Bolstered by a powerhouse performance by Oscar Isaac, Paul Schrader’s The Card Counter is a substantial piece of work; re-uniting Schrader with his Taxi Driver/Raging Bull creative partner Martin Scorsese is a coup in itself, and there are times when The Card Counter delivers on that promise. But while the details of this story of a compulsive gambler are often persuasive, a series of flashbacks to US troop atrocities in Abu Ghraib prove to be indigestible in this context; Schrader is a terrific writer, but bites off just a little too much here.
Amusingly named William Tell, the titular character is played by Isaac as something of a straight-arrow. Having mastered the art of card counting while in prison, he’s a sure-fire winner at the casino table, although getting his winnings and getting out of the room before security catches him is an on-going issue. Tell hooks up with pro card shark agent La Linda (Tiffany Haddish) and also decides to train up a young protégé named Cirk (Tye Sheridan). But Cirk has a different angle to play; he wants revenge on a shadowy military contractor named Major John Gordo (Willem Dafoe) and Tell’s secondary-mission is to find redemption by talking the young man out of his potential crime…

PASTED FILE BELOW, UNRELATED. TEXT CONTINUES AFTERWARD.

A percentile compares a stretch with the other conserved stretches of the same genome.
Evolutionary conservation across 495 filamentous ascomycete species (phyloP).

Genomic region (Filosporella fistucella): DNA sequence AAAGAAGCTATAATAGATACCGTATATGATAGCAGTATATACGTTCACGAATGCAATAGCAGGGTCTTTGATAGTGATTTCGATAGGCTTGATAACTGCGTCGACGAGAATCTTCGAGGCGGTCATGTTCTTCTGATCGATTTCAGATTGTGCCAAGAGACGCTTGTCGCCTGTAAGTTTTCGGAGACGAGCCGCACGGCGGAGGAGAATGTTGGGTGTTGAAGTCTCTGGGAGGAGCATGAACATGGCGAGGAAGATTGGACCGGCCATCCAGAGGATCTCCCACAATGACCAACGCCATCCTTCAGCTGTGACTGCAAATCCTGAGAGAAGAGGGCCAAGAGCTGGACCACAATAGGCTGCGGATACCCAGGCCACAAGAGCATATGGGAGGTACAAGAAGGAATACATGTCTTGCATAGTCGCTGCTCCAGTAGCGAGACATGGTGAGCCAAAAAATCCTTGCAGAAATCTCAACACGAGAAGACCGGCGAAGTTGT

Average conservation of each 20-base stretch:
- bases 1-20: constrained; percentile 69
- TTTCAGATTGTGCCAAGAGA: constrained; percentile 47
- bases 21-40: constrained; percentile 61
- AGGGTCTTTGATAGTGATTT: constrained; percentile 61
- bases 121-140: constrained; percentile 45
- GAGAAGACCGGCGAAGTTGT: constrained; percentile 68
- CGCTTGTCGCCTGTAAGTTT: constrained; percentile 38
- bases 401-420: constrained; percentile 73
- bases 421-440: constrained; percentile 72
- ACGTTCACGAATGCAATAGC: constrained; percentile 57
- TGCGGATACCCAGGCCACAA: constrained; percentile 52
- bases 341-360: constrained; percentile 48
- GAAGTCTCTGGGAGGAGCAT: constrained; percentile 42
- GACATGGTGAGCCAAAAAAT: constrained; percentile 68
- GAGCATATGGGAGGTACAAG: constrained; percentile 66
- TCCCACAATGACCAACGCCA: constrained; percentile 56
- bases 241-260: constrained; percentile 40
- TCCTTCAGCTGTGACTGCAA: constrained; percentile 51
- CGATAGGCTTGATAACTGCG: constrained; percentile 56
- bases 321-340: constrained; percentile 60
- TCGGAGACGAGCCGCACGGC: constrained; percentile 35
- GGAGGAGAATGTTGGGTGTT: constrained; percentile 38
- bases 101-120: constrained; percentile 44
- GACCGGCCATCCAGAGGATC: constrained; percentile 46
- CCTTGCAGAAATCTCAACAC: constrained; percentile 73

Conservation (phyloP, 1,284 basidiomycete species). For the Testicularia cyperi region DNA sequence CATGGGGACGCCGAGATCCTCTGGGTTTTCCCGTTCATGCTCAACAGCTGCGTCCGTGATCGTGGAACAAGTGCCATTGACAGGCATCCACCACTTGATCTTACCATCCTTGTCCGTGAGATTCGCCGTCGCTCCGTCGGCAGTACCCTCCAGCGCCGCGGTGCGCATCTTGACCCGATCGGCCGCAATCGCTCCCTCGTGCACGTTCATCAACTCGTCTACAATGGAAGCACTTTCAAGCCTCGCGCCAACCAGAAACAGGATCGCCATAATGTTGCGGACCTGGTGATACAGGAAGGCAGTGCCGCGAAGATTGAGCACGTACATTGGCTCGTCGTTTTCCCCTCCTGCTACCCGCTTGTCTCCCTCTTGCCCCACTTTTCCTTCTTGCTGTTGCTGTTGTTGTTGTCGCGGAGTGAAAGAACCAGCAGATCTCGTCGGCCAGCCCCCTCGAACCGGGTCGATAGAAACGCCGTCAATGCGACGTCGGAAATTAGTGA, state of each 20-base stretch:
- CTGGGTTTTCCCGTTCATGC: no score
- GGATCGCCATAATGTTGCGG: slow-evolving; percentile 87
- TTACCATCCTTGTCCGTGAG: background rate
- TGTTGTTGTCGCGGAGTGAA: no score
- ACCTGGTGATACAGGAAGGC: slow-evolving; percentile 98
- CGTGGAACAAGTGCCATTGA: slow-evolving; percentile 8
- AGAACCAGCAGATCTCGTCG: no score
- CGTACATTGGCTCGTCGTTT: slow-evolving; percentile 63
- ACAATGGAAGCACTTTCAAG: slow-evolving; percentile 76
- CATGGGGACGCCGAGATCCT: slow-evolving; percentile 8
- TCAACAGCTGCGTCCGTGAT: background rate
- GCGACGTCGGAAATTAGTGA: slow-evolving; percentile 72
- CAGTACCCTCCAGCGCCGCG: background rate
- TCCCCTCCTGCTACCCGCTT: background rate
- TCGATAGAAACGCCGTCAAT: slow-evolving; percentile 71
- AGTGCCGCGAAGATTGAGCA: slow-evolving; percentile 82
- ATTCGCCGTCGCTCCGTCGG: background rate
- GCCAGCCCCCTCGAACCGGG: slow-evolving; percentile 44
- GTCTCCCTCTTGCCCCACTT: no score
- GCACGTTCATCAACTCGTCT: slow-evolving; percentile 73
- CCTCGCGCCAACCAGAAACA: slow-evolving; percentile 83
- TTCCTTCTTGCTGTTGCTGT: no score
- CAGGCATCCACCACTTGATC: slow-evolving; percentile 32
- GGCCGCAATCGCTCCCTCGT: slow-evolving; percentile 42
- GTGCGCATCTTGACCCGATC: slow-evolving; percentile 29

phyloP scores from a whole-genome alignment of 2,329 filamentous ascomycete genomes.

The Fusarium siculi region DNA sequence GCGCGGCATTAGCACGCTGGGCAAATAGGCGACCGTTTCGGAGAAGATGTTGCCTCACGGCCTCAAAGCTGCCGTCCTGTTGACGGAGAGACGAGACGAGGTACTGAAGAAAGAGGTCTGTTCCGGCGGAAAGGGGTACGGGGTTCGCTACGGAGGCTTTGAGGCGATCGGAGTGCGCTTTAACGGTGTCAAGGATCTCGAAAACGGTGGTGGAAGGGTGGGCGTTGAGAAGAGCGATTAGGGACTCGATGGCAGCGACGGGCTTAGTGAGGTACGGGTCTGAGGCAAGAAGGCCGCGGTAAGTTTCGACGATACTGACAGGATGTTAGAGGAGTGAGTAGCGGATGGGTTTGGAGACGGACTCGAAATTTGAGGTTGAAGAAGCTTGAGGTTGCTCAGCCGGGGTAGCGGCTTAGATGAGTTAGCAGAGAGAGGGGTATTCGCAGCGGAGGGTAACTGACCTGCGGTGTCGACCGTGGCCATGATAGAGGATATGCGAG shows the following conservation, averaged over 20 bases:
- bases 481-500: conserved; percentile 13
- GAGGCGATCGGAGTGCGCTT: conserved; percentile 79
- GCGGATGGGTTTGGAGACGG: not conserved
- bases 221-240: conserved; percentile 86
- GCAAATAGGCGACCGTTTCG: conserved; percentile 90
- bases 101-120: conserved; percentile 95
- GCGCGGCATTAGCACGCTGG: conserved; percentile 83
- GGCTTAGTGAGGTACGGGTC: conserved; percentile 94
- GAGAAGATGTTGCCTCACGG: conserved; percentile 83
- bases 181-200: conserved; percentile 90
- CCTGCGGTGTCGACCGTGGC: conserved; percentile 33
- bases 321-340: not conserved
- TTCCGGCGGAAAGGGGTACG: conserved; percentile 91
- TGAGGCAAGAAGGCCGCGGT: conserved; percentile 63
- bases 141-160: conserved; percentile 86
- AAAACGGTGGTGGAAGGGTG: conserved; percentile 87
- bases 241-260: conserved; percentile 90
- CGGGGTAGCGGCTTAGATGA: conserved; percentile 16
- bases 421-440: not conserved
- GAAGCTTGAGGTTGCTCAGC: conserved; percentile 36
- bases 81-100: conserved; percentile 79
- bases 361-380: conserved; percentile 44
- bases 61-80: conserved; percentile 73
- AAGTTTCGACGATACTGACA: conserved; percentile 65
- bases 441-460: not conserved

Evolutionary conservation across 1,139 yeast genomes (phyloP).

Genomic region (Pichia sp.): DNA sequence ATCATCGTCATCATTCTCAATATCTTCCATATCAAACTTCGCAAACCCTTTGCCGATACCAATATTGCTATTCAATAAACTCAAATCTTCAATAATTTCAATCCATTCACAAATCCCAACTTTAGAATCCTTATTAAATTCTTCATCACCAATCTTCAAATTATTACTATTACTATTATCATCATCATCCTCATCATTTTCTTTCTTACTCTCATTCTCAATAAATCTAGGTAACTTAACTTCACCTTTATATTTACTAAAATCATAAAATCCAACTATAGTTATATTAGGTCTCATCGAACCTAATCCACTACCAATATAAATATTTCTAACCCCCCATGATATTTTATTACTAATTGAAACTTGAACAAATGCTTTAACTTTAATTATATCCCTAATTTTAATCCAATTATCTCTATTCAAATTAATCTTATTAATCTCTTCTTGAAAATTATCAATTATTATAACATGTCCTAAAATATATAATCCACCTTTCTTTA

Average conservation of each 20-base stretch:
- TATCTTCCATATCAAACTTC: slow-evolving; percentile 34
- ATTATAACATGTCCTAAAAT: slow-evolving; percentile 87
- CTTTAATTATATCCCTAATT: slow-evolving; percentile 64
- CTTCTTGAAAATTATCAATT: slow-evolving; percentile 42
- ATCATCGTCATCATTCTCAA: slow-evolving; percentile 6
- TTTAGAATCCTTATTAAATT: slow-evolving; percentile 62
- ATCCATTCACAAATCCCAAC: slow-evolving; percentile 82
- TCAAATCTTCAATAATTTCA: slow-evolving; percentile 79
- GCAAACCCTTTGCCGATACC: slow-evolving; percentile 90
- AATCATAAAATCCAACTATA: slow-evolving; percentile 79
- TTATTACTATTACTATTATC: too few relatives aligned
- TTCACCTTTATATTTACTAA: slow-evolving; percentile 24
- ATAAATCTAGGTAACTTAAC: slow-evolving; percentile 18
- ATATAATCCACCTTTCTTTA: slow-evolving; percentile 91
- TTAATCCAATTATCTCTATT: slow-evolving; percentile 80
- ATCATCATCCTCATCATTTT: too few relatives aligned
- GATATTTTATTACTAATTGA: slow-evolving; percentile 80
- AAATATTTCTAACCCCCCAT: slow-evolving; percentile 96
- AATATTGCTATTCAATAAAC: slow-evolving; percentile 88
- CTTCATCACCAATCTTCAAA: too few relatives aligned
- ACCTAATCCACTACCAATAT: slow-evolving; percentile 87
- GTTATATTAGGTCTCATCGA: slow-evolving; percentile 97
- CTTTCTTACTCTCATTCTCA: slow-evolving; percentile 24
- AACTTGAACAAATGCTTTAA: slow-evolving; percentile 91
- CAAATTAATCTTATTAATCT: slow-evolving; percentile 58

Schrader has history with gambling and military vets, and it’s easy to see why this story would appeal to him, meshing preoccupations that have haunted him since the 1970’s. But as with his recent First Reformed, there’s an element of overload here; Abu Ghraib is shown as a living hell via a fish-eyed lens, with hideous death-metal on the soundtrack. That’s a movie in itself, but by treating it as Tell’s backstory, Schrader doesn’t give himself space to explore it in a meaningful way. That’s not to say that the final dramatic twists don’t land, but The Card Counter’s narrative is too split to have the emotional impact required.
While some will find Tell a hard character to warm to, it’s a tribute to Isaac that he manages to make him worthy of a place in Schrader’s gallery of anti-heroes, from American Gigolo to Affliction. Cold-eyed, intense, moving like a shark through gaudy casino floors, Tell is a character study with existential trappings; it’s just that his past and his present don’t quite gel dramatically. But for all these complaints, this is a gripping film that rewards a cinematic viewing; times change, but Schrader’s caustic yet sympathetic view of mis-applied masculinity is always a cut above the norm.
Thanks to Universal Pictures for access to this film, out now in UK cinemas and also streaming in the US.